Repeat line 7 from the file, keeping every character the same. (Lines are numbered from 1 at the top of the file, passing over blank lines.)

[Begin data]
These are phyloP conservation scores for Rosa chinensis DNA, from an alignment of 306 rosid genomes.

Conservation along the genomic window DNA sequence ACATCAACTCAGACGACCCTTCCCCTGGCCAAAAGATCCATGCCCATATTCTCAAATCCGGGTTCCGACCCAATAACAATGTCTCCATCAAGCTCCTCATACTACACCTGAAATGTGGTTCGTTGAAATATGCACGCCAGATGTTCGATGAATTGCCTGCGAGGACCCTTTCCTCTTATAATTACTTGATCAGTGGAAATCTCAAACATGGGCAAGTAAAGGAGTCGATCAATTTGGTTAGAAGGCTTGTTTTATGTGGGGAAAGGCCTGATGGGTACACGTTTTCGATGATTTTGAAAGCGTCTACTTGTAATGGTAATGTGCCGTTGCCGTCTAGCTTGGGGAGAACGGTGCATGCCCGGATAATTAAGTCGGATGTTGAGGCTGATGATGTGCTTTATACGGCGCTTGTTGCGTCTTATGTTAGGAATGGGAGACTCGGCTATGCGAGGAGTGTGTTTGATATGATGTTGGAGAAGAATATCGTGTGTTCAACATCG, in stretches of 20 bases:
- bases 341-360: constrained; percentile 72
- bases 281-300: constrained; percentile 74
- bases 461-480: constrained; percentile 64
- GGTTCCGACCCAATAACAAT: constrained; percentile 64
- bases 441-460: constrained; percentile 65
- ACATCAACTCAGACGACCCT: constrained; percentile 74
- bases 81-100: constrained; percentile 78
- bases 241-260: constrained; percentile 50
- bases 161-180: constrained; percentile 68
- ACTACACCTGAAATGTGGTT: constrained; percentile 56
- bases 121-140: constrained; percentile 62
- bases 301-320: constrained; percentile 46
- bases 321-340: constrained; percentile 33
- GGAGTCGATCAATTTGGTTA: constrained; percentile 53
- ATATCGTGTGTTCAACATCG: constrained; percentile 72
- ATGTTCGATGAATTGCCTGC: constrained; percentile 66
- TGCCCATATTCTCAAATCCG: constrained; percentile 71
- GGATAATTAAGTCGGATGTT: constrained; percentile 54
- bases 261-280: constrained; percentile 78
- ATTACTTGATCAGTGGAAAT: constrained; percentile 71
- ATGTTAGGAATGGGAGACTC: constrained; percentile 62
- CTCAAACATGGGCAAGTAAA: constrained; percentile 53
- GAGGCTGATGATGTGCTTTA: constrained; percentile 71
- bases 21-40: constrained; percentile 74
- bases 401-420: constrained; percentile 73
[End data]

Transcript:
- bases 441-460: constrained; percentile 65